Public indifference to the bland, self-serving autobiographies of Rio Ferdinand, Ashley Cole and company has been a heartening feature of sports publishing this year, though never let it be said that the stellar talents present a sani-tised version of their lives.
Consider this revelation from Wayne Rooney's My Story So Far. (HarperSport, [pound]17.99) In secondary school, the boy wonder began suspecting he was of Irish descent. "I came home and said to my dad, 'Are we Irish?' 'How do I know?' he replied."
Rooney's material is interesting enough yet is rendered dull by the safe, conventional format. But imagine the story was turned into fiction. The Japan-based, Huddersfield-born David Peace did exactly that with Brian Clough's 44 days as Leeds United manager in The Damned Utd (Faber, [pound]12.99), the most compelling football book of 2006.
The treatment is novel in more ways than one. Peace weaves together two narratives, one dealing with Clough's rise and fall at Derby, while the other is his ill-starred reign as successor at Elland Road to Don Revie, whose achievements Clough had denounced as tainted.
Shakespearian in its scale, ambition, depth and elements of tragedy, farce and betrayal, the book depicts Clough as all bravado, ruthlessness and certainty on the outside. Inside, there is sadness, paranoia and loneliness, compounded in Peace's skilful straddling of the line between fact and imagination by Peter Taylor's refusal to join him at Leeds.
To call The Damned Utd meticulously researched may sound like criticism to literary ears. Be assured historical accuracy does not impede a more important sense of authenticity, that which makes Clough's voice, hectoring and helpless, ring in the reader's ears.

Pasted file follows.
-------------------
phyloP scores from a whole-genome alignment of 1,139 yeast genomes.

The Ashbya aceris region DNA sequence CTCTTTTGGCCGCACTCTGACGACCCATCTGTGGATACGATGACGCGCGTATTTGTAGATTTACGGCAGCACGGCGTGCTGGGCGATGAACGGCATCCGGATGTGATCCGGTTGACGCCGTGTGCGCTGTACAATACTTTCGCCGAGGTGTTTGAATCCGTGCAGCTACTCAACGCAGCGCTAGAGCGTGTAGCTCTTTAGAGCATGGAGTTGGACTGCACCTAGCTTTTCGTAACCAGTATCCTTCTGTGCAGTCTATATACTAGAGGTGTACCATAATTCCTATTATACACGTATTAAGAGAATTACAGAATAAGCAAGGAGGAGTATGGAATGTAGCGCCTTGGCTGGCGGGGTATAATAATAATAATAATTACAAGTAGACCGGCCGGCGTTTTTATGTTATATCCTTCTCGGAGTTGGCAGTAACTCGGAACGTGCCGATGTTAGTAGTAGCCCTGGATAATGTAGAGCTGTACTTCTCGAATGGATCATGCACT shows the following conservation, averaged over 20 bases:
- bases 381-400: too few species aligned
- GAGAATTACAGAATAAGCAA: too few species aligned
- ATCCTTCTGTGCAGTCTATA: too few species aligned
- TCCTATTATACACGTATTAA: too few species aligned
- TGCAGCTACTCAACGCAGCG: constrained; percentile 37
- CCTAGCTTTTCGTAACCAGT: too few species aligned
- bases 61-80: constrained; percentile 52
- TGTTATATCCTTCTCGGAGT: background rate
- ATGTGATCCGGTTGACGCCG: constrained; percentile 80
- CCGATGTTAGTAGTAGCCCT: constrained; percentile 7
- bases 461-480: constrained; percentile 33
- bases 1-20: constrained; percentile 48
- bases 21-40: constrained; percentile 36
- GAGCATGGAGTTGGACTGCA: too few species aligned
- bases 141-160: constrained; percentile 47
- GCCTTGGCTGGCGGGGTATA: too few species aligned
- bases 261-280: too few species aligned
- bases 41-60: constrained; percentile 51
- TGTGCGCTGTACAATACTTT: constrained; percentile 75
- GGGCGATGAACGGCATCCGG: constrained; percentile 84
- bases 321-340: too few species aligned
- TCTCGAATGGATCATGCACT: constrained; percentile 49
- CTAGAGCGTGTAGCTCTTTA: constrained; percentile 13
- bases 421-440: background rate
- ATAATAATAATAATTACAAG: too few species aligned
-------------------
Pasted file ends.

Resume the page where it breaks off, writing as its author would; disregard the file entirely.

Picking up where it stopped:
Two distinct stories threaded into an absorbing whole is also the format for the thought-provoking Best and Edwards: Football, Fame and Oblivion by Gordon Burn (Faber, [pound]16.99). The book investigates how two players, whose greatness was truncated by drink and death respectively, could each epitomise Bobby Charlton's description of Manchester United as "more a breed than a team" yet be so different in their personalities.
The football world into which Clough and the doomed United burst is brilliantly captured in The Best of Charles Buchan's Football Monthly (English Heritage, [pound]16.99). Edited by Simon Inglis, it starts with an essay analysing the history and appeal of the must- read magazine after its 1951 launch.
Inglis then lets the journalism speak for itself, reproducing pages with headlines that sound oddly contemporary, "We …